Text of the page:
As the temperatures continue to drop, you may be feeling a draft in your home. WWJ’s Florence Walton spoke with DTE Energy Expert Larry Kaufman who offered up some simple ideas that can really help keep the warmth inside, and money and your pocket, this winter.
“Number one — if your windows aren’t locked, I would say you should lock your windows. It doesn’t cost you anything and that will make a tighter seal to keep the cold air out of the home,” Kaufman said.
“Second, when the sun’s out, you wanna keep your drapes open in the day. As soon as the sun goes down you want to close the drapes. The drapes act as an insulator,” he said.
Kaufman said other basic ideas include making sure heating vents are unobstructed and closing the vents in unused rooms.
Review this complete energy-saving checklist provided by DTE:
- Seal or replace cracked and peeling caulk around windows, doors and siding to eliminate drafts.
- Place a “draft-buster” in front of doors and windows to stop air leaks.
- Install attic and basement insulation.
- Close chimney flues and seal unused fireplaces.
And especially in the winter …
- Use plastic window sheeting on the interior of windows to make temporary double-pane windows.
- Remove or cover window air conditioning units.
- Keep drapes open during the day to capture solar heating
In the Basement:
An effective way to insulate existing basement walls is to build and insulate a stud wall inside of the concrete wall. Using a 3 1/2″ stud will allow R-11 fiberglass batts. Using 2″ furring strips nailed will allow R-10 rigid foam.
- Be sure to follow required local building codes when installing insulation.
- Install a vapor barrier (rolled plastic sheeting) on BOTH sides of the insulation – one layer between the concrete and the back side of the stud wall, and a second layer between the insulation and the heated space.
- Any significant moisture problems (water coming through the concrete) must be dealt with BEFORE installing the stud wall.
- The band joist, also known as the rim joist, is the outside perimeter around the floor joists. The band joist is an easy area to insulate because it is open and accessible. Cut short lengths of R-19 fiberglass batts and stuff between each floor joist before finishing the basement ceiling.\
In the Ceiling:
To keep the air you’ve paid to heat or cool inside your home, it’s important to have adequate insulation in your ceiling areas. It’s also important that all skylight shafts, attic access doors, bulkheads over kitchens cabinets and all upper walls that face attic areas be insulated.
It’s hard to imagine a house today having no attic insulation, but if that is the case, the likely culprit is access. If an attic has no access, generally one can be made in an acceptable manner, such as cutting an opening in the end of the house and installing a gable end vent when a new roof is installed or other interior renovations are completed that would allow an opening to be made.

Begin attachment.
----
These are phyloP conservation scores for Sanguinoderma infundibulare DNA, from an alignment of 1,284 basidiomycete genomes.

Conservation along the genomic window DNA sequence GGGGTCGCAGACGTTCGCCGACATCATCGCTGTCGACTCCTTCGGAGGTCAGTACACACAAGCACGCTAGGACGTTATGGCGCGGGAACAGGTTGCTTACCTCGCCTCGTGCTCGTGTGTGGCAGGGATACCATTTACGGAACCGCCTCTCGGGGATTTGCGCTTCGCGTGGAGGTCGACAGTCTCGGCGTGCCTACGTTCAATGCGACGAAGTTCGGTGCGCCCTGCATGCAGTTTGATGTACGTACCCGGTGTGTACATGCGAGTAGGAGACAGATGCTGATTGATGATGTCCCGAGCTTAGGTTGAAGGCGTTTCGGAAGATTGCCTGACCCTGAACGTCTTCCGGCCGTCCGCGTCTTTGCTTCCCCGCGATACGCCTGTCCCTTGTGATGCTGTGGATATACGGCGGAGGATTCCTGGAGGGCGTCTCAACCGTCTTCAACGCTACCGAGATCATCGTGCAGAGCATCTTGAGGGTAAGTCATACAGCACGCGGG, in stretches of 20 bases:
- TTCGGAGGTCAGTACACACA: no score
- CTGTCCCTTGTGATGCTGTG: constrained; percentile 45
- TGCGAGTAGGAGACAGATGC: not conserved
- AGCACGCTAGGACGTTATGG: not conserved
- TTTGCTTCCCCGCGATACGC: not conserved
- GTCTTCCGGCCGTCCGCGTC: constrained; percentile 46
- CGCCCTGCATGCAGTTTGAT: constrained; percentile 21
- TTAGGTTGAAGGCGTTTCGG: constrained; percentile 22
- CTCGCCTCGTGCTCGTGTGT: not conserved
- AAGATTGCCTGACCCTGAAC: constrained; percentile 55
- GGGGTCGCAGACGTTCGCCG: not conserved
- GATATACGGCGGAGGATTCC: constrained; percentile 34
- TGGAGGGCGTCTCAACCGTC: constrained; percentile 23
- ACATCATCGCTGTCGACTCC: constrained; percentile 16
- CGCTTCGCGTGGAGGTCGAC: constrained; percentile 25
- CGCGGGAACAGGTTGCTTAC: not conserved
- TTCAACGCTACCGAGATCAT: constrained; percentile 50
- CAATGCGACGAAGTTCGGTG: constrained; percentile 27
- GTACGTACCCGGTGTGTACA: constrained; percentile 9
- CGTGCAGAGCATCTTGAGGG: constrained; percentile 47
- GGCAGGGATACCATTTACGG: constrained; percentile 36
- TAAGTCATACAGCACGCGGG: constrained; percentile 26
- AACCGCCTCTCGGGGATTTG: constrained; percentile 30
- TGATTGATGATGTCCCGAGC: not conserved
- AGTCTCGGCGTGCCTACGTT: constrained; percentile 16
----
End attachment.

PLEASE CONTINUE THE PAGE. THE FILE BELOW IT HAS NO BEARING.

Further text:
How much insulation is recommended?
Due to the ‘diminishing returns’ aspect of insulation (the higher the R-value goes, the less savings there is per R added), an attic with at least 6″ of insulation – or a depth to at least 2″ over the top of the ceiling joists, is considered to be adequate. Adding another 6″ would be good, but does not save as much as the first 6″ does. If the ceiling joists are exposed, then more insulation should be added.
It’s more important, from a structural integrity standpoint, that an attic be properly ventilated than insulated. Of course, both depend on the other to function correctly. Remember these tips regarding ventilation:
- Some heat loss will occur even with the best insulated attics.
- If the heat is not ventilated, it can build up on the underside of the roof causing snowmelt. As a result, water runs down the roof to the eave, where it typically is not over a heated attic, turning colder. The water then refreezes causing an “ice-dam” which allows water to back-up under the roof shingles and cause leaks. The house can also be damaged from ice weight and falling ice.
- Moisture must also be ventilated out, otherwise it can form frost on the underside of the roof deck and rafters/trusses, leading to mold formation and structural degradation.
When installing insulation in an existing attic please follow these simple safety rules:
- Do not cover old wiring — mainly ‘knob and tube’ or wiring observed to be in poor condition.
- Do not cover certain types of light fixtures, and other heat-producing objects such as chimneys and flues.
- New wiring and fixtures designed and labeled as such can be covered with insulation. Consult local codes for specific information on clearance requirements.
In The Walls:
Houses built before about 1965 (varies with region) were built without wall insulation. If it is not obvious whether insulation exists or not, follow these easy steps:
Remove a switch or outlet cover on an exterior wall and look inside the wall. If insulation is not easily visible, carefully probe inside the wall with a wire. Be sure to turn off the power before probing outside of or through the box.
From the basement, look or probe exterior walls around plumbing and wiring penetrations of the sill plate.
It is virtually impossible to evaluate the effectiveness of concealed wall insulation. Even thermal scans can be deceptive. Therefore, the main question is: Wall Insulation or NO Wall Insulation. If there is NO wall insulation, it needs to be added. If there IS wall insulation, there’s nothing more that can be done short of a major renovation that removes one side of the wall covering.
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